Several years ago I had the opportunity of running the Too Much Coffee Man comic strip in one of our publications and I wish I had the budget to run it in our weeklies. When I learned that Shannon Wheeler had a new collection out I wanted to give him some press. The following is the story:
With a skin-tight suit with the letters "TMCM" emblazoned on the chest and a headpiece - or head - shaped liked a coffee mug, one might assume that Too Much Coffee Man is a superhero of sorts.
Despite the costume - and the large coffee mug head - Too Much Coffee Man doesn't have any super powers and he doesn't fight super villains. He muddles through life like most of us do, questioning just why he is here and what's going on.
Too Much Coffee man is the star of a weekly syndicated comic strip by Portland, Ore., cartoonist Shannon Wheeler. Wheeler's new collection, How to be Happy: Too Much Coffee Man is now available through books stores and Wheeler's website www.tmcm.com
The current collection is sarcastically described as a self-help book, but in reality Wheeler's cartoons take a biting look at human behavior, American society and Bush Administration politics.
Wheeler explained to Reminder Publications that he has writing and drawing the Too Much Coffee man strip for over ten years.
"I'm built to do it," he said with a laugh.
Originally presented in a mini-comic format - an eight-page format - Wheeler admitted that his creation had far less to do as a parody of superheroes and far more the result of a search for something that would appeal to people who hang out in coffee shops.
Although many of his cartoons are very political, Wheeler who grew up in Berkeley, Ca., doesn't consider himself as political as the residents of his hometown. He is a self-described "news junkie."
He said that by following the news every day, he gets angry and that the anger leads to astonishment. He expects to rise up in protest and start a revolution, he added.
"It's the best soap opera around," he said with a laugh.
Don't expect a lot of caricatures of the president and senators in his strips, though. Wheeler uses more subtle visual representations, such as a little boy with over-sized hands to represent George W. Bush.
Wheeler's strips frequently cause a reader to question himself. Among his favorite themes are rampant consumerism and how Christmas can depress people.
When asked if he hates Christmas, Wheeler laughed.
"I actually enjoy it," he said. What he doesn't like is the "inordinate pressure to consume" the holiday brings with it.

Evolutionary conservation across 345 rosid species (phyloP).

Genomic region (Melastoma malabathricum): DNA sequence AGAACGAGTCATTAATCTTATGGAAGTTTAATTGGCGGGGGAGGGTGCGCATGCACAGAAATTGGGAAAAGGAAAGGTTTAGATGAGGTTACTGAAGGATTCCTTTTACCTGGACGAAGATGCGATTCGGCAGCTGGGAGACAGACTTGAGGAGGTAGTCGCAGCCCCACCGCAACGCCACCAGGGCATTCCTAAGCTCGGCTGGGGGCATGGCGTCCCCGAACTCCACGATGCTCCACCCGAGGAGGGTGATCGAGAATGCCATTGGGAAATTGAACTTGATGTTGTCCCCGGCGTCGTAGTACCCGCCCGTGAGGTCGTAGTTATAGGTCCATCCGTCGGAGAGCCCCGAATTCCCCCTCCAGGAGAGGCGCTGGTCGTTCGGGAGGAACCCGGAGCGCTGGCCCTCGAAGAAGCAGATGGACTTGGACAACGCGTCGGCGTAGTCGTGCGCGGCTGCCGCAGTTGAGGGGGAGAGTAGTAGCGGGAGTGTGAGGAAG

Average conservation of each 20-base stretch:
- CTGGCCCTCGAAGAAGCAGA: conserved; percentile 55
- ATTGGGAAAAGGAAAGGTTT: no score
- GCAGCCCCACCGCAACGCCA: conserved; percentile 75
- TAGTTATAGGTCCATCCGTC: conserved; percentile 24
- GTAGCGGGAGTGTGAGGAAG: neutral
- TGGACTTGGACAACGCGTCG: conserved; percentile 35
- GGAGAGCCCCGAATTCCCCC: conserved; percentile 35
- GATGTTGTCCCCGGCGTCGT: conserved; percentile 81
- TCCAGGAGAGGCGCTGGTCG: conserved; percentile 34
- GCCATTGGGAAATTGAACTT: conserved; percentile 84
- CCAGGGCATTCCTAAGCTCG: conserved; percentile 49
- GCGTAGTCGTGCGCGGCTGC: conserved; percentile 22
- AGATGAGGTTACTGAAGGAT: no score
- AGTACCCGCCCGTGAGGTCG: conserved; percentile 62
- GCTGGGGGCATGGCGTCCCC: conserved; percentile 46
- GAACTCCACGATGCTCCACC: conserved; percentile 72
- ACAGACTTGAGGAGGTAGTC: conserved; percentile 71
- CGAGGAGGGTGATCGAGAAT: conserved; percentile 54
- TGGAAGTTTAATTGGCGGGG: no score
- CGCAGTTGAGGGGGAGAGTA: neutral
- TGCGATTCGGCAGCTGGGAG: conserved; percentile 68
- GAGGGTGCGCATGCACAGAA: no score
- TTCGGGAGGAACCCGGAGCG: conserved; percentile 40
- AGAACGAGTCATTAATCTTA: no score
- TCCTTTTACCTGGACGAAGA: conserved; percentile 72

"My family was not all that materialistic. It wasn't a major consumer holiday for us," he added.
Too Much Coffee Man has been joined over the years by a number of regular supporting characters including Espresso Guy, a curmudgeon who has a demitasse cup strapped to his head. Wheeler said that many people pressured him to create a "Too Much Tea Guy" and "Too Much Hershey Man." He said they just didn't understand what he was doing.
So, he brought in Espresso Guy "just to shut people up," and the character has worked out well as a foil to Too Much Coffee Man.
One strip has Espresso Guy coming up with the ultimate moneymaking scam - he has copyrighted the copyright symbol: ©.
"Now when someone uses a © they have to pay me a royalty," he declared.
In response, Too Much Coffee Man said, " I flip between hating him and wishing I had though of it first."
Wheeler said that one of his main inspirations has been underground cartoonist Gilbert Shelton, the creator of the Fabulous Furry Freak Brothers. Shelton's artistic sensibility of his blending political commentary with humor was one lesson Wheeler learned from him.
Another was selling the same material two to three times. Originally Wheeler put his characters in comic books. For the past few years, he has syndicated his strip into newspapers and then released collections.
Wheeler also started a magazine, which collected other comic strips, essays and articles on popular culture and coffee.
When Wheeler started publishing his comics, there were a number of distributors that serviced comic book shops. Today there is one major distributor and Wheeler has diversified to make sure not all of his eggs are in one basket.
He said that the comic book market, especially for novices, is "real tough."
"I see other people starting out and it's hard," he added.
Fans can read Too Much Coffee Man on his website, if a newspaper in their area doesn't carry it. And Wheeler's magazine, which is available in bookstores, also carried the strip.
His website also features a number of Too Much Coffee Man products, from tee shirts to a lunch box.
Wheeler has put the magazine on hiatus while he returns to comic books with two non-Coffee Man projects, but he will start it back up at some point as he enjoyed working with his contributors.
Although Wheeler has made Too Much Coffee Man available to different audiences, there's one who probably never sees it: television audiences. Wheeler said that companies wanting to make an animated version of his strip have approached him.
Each one has offered a treatment in which Too Much Coffee Man uses coffee like Popeye used spinach. That's not what the strip is about.
"It's [an offer] has come an gone three times," he said.
Maybe those guys have been drinking too much espresso.